By Damien Fitzpatrick, Senior Director of Products @Ephox
In the twelve months since Ephox and Moxiecode merged we’ve been very focused on bringing new value to TinyMCE. We have added a variety of new capabilities to the open source version of TinyMCE, including image editing tools in 4.2, media embeds and code snippets in 4.3, and the new, minimalist “Medium-style” InLite theme in our latest update, 4.4.
We know that features aren’t everything, and the overall quality is paramount in making our users productive, so it has been a key focus. TinyMCE has hundreds of millions of users, working with the editor in thousands of applications, and we want to ensure that the work that we’re doing makes their lives easier.
The Ephox team has invested a lot of time recently in reviewing the bug backlog of TinyMCE. We’ve found that over the course of TinyMCE 4 development – from 4.0 through to the latest, 4.4 – there were over 500 bugs that we could close as we could not reproduce them.
Given TinyMCE’s ubiquity, the impact of bugs can be profound. For example, if bugs in the editor cause each of the 500 million TinyMCE users just 1 minute of lost productivity a year makes for around 950 years of working hours lost, never to be seen again. It’s mind-boggling when you think about it.
That’s why over the last few months we’ve been putting a lot of effort on improving the quality of TinyMCE. In the software game, it’s often too easy to let the bright lights of features distract from the importance of quality. However, quality is something that we plan on never losing sight of, and a lot of work has gone on behind the scenes recently, especially on testing.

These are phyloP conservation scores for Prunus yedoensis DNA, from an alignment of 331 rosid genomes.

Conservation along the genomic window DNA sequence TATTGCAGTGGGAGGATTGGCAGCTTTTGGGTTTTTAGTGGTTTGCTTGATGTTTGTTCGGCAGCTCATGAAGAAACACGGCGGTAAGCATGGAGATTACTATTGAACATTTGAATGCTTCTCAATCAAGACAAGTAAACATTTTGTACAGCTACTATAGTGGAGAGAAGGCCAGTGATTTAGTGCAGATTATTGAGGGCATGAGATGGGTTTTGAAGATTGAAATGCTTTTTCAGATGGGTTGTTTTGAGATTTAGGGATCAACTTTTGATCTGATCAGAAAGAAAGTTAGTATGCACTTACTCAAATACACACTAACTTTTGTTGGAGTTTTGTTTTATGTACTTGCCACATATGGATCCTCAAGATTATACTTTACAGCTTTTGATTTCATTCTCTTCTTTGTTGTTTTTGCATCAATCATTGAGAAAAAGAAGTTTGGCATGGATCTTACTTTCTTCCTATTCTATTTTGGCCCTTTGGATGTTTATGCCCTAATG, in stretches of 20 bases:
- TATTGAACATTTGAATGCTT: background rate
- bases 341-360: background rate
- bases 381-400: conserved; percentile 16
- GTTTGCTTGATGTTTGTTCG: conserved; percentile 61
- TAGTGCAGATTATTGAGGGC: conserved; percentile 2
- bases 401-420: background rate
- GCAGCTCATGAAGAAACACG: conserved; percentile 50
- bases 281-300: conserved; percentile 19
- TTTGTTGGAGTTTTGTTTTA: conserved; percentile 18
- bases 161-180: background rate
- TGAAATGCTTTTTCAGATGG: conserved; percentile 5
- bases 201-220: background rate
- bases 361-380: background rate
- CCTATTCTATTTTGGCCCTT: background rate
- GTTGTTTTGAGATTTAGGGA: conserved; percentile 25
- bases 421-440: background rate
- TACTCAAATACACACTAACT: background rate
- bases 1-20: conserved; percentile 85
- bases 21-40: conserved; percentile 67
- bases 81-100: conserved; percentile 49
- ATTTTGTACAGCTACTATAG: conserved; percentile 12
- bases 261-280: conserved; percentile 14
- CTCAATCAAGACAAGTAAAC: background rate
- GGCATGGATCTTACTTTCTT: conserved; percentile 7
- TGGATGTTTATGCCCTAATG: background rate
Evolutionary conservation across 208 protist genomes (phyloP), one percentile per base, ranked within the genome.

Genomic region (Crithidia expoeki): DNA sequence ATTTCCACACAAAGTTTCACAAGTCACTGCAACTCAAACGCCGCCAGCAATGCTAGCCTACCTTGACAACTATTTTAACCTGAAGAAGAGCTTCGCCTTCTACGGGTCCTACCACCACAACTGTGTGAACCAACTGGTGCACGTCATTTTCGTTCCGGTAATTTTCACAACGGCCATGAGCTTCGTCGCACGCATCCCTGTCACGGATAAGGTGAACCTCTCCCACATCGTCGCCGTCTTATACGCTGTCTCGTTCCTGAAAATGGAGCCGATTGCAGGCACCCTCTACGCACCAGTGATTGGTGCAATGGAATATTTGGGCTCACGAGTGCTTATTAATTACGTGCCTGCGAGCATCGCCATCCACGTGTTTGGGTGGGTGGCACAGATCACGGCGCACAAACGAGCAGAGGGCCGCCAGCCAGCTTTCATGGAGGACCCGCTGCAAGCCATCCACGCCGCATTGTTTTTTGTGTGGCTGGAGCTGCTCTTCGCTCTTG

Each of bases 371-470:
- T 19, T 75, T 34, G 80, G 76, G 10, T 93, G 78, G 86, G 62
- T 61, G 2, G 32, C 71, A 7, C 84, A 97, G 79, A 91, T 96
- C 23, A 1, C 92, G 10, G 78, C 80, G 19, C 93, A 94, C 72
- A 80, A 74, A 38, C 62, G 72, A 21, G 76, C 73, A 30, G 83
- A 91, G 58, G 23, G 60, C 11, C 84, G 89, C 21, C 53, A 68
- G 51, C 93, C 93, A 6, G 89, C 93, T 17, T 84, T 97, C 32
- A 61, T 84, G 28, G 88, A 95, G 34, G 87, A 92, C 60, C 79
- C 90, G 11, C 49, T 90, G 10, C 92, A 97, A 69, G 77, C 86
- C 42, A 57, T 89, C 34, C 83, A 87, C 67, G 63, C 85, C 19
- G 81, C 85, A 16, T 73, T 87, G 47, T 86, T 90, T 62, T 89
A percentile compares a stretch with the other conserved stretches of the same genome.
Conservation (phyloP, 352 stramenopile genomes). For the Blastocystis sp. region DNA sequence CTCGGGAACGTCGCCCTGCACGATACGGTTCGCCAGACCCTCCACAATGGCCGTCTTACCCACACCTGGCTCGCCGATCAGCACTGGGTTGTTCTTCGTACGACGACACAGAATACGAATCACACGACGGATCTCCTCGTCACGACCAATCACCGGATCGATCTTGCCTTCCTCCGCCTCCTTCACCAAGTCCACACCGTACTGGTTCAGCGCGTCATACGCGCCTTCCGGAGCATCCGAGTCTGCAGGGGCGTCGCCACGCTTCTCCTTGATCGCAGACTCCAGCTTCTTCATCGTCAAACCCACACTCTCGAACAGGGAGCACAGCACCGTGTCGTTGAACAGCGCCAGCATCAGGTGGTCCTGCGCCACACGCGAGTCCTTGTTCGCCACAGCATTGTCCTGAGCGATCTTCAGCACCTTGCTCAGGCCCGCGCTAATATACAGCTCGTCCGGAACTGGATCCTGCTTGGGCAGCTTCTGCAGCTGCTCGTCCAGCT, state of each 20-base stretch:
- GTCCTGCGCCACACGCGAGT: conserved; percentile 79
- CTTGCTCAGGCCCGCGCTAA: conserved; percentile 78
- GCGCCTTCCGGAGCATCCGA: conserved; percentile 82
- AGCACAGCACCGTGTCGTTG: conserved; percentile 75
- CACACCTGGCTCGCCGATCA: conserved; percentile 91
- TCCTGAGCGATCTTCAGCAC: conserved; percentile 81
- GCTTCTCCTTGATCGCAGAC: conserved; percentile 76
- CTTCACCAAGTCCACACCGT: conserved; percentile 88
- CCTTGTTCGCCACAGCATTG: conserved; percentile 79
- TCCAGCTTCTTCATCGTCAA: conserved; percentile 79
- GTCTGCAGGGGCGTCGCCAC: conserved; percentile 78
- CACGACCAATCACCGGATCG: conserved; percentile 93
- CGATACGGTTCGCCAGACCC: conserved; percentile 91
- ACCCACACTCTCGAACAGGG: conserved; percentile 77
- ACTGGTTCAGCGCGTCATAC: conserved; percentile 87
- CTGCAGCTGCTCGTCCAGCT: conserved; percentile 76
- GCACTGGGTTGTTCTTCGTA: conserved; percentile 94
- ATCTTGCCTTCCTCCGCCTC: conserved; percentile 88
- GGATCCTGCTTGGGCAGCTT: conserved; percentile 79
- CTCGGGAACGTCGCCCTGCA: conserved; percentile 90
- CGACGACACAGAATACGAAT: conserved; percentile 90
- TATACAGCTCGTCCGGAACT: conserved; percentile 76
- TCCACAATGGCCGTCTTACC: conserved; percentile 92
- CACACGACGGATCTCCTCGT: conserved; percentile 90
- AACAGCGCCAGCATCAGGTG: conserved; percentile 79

There are a variety of things that have been happening on improving QA tests for TinyMCE:
- We added behavioural and property based testing to TinyMCE’s automated test suite
- We’re developing new testing frameworks, so we can better emulate typing (an important thing for a WYSIWYG editor)
- We’re starting to get a handle on the bug backlog
Between the browser vendors improving contentEditable (a little) and overall TinyMCE development, we’ve seen a substantial increase in quality over the past 12-months. It also leaves the community with a much more manageable bug list and focuses our efforts on those things that are still issues for our users.
We thank the TinyMCE community for your commitment to and support of the project. I’m sure we all want the same thing, which is the growth and continuous improvement of the best rich-text editor. Now we just need to work out how we can spend those newly-spare 950 years of work. Or maybe we should take some more vacations?